Postal services see profit in first year of autonomy


At a ceremony yesterday at the Victoria post office, its chief executive Errol Dias told Nation that 2011 was the first year for the 100-staff member organisation to run on its own, and it realised a small profit, making it economically viable and able to effectively offer its services.

Mr Dias addressing the gathering at yesterday’s ceremony

But Mr Dias said it had to diversify its services “because we could not depend only on mailing services as there is less demand for them, not only in Seychelles but all over the world”.

The organisation now offers fax, lamination, express letter, courier and photocopying services.

It also sells mobile telephone top-up cards, soft drinks and snacks through automatic vending machines, bags, parking coupons and coco de mer nuts.

Among those present at the event were Social Development and Culture Minister Bernard Shamlaye and Investment, Natural Resources and Industry Minister Peter Sinon, both of whom took part in the anniversary celebrations which saw the launch of the Seychelles Philatelic Club, a book on the history of communication in Seychelles and the awarding of Pointe Larue secondary and Belonie schools which won a quiz competition organised by the Seychelles Heritage Foundation (SHF), Seychelles Postal Services and Cable & Wireless Seychelles.

Also present was chief executive of Cable & Wireless Charles Hammond and senior government and company officials.

Seypost’s director of operations Barbra Esther said the new club will encourage children to collect stamps, which she said is an interesting activity which can also bring profit in the end as “a stamp worth 50 cents today could sell for R100 after about 10 years”.

Mr Dias said communication in Seychelles is very important especially being an island nation whose nearest neighbour is 1,000 miles away.

He noted the newly launched publication – A Short History of Communication in Seychelles – traces communication in Seychelles over 100 years.

There was also an exhibition on Seychelles achievements in communication and a new set of stamps is being issued to mark the occasion.

Viewing the exhibition

“The post office has changed over these 100 years.  Recently most sections of the post office have been computerised to improve service delivery.  Various types of training have also been given to the staff so as to continue to improve service and provide value for money,” he said.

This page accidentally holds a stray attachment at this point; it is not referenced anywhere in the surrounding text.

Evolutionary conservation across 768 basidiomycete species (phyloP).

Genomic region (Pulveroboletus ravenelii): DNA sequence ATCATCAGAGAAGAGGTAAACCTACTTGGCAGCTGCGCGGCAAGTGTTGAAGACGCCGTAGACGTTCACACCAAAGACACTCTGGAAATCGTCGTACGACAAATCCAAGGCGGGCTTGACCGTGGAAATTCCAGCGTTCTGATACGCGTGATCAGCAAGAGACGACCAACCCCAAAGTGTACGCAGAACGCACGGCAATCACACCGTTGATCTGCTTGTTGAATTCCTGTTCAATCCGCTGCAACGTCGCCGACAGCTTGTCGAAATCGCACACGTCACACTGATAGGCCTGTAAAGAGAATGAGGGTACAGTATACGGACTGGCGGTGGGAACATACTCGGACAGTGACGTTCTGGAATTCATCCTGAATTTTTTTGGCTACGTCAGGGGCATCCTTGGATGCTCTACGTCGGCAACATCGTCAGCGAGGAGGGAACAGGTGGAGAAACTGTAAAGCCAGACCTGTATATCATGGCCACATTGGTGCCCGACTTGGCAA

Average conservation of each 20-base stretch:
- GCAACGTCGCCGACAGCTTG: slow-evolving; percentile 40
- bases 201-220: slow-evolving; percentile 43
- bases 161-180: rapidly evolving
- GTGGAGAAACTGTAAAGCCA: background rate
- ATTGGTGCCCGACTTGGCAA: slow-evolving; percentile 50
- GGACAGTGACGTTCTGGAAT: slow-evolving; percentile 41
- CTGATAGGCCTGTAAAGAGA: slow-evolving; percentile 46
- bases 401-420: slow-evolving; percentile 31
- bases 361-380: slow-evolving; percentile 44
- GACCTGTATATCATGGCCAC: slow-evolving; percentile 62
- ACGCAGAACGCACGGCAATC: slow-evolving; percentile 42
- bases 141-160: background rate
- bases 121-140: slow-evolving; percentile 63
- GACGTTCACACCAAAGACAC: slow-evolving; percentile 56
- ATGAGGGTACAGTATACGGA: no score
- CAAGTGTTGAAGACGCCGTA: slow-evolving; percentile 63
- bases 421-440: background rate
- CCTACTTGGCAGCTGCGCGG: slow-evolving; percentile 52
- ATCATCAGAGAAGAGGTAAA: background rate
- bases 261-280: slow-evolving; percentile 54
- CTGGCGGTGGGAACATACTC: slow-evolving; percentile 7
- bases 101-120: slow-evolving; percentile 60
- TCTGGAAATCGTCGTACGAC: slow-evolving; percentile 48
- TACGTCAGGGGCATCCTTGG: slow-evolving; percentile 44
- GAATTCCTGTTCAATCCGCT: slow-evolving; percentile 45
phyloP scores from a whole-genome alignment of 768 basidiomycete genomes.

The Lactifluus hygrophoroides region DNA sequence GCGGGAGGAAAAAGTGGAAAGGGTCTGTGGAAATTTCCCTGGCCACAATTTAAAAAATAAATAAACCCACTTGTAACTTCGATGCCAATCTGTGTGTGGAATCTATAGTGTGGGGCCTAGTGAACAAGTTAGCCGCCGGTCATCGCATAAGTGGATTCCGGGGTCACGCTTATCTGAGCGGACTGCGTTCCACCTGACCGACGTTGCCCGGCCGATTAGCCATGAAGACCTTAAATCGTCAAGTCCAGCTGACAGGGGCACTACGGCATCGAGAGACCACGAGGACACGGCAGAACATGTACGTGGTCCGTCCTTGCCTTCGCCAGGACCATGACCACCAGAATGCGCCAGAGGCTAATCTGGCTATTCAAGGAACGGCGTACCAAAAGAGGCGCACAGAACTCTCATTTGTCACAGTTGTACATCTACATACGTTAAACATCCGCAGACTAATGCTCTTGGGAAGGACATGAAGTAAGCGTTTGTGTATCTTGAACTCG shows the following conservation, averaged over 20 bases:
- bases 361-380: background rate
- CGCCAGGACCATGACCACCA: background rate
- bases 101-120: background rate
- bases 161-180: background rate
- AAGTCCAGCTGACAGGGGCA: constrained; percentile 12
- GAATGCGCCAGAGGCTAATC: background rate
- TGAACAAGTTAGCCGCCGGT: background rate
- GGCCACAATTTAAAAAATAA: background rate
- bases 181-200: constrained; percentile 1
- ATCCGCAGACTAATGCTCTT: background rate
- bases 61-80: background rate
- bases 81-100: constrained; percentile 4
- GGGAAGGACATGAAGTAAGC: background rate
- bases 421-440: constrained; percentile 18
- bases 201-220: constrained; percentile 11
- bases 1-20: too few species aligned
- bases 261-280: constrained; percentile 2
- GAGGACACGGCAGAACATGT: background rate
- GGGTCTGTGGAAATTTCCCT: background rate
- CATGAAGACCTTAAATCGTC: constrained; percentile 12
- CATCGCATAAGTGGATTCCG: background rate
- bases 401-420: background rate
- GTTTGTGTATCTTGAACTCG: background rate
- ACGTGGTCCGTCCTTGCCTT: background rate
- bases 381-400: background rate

He said there are many challenges ahead, “especially now that we are a commercial entity and no longer dependent on government funding”.

“With the global decline in mail volume, postal services have to re-engineer themselves, and offer new products and services so as to remain commercially viable.  The Seychelles Postal Services is diversifying its services and products portfolio.

He thanked Cable & Wireless and the SHF for supporting the anniversary events.
The chief executive of the SHF Patrick Nanty congratulated Seypost and Cable & Wireless Seychelles on their achievement of 150 and 118 years respectively of service in Seychelles.

“Throughout these years the two establishments have provided our crucial links with the outside world and have been so much part of the evolution of Seychelles.  Both have been part of our daily lives and I am sure that many of us here will have our own personal recollections of the importance of each institution to our lives,” he said.

“I recall my first personal encounter with a public telephone or indeed with any telephone for that matter, was at the entrance to the post office where Cable & Wireless had placed a public telephone booth.  It was one of Victoria’s most popular attractions.

“I also recall as a child standing here early evening once a week in a sizeable crowd waiting for the postman to publicly read out names of people who had received mail which would have been brought by the amphibian aircraft used by the American Tracking Station.  To have your family name read out in front of the crowd was an absolute triumphant moment while to go home empty-handed felt like total shame,” he said, as he launched the publication.

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